Yesterday I attended an interesting luncheon celebrating the 92nd Anniversary of the San Francisco Legal Aid Society. The event honored Colonel William A. Gunn, who oversaw the defense of Guantanamo detainees before military commissions. Lieutenant Commander Charles Swift, who argued Hamdan v. Rumsefeld before the Supreme Court and won, introduced his former boss.
With names like Bill Gunn and Chuck Swift, these guys definitely should have been actors or rock stars. Both spoke eloquently and their stories were inspiring.
The theme of the event was “We’re off to see the future” and Dean Erwin Chemerinsky, the keynote speaker, offered three predictions for the future. Surprisingly, none of them involved UC Irvine School of Law’s impending domination.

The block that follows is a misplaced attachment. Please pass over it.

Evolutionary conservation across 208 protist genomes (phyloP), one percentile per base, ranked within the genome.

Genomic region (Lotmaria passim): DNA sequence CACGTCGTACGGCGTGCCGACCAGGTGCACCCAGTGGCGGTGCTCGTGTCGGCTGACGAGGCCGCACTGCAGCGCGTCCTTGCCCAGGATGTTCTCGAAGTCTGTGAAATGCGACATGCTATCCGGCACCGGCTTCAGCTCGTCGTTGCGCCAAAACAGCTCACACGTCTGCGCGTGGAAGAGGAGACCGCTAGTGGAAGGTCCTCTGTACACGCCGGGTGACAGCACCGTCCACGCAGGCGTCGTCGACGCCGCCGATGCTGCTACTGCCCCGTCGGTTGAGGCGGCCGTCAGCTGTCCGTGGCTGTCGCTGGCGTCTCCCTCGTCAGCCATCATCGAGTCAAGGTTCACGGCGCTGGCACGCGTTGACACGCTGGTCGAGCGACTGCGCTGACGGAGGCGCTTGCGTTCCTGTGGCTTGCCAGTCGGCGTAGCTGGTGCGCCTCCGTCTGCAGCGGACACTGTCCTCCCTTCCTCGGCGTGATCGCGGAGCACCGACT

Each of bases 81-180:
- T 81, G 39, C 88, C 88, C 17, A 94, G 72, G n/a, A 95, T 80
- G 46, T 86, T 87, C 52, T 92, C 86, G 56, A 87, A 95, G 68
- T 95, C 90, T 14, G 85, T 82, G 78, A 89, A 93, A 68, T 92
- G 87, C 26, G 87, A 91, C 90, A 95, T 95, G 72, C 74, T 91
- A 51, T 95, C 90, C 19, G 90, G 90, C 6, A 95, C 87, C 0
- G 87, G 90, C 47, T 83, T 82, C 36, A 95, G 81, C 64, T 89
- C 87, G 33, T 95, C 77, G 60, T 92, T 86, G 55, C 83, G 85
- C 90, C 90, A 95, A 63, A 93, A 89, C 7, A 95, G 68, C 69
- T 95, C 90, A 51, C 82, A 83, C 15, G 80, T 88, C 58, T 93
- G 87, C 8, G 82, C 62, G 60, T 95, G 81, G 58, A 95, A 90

First, Chemerinsky predicted that gay marriage would be legal in the United States within his lifetime. Second, he argued that the SCOTUS would remain conservative for at least a decade, regardless of who wins the next presidential election. Finally, he predicted that, within his lifetime, the death penalty would be abolished in the United States.
As I’ve mentioned before, professors are old. Chemerinsky, at 55, is no exception, which makes his first and third predictions even bolder. His second prediction, though, seems at odds with the other two. A conservative court would likely not overturn the Defense of Marriage Act or a death penalty law on constitutional grounds. I can only assume that Chemerinsky is counting on electoral, and, thus, legislative, shifts to the left on the gay marriage and death penalty issues.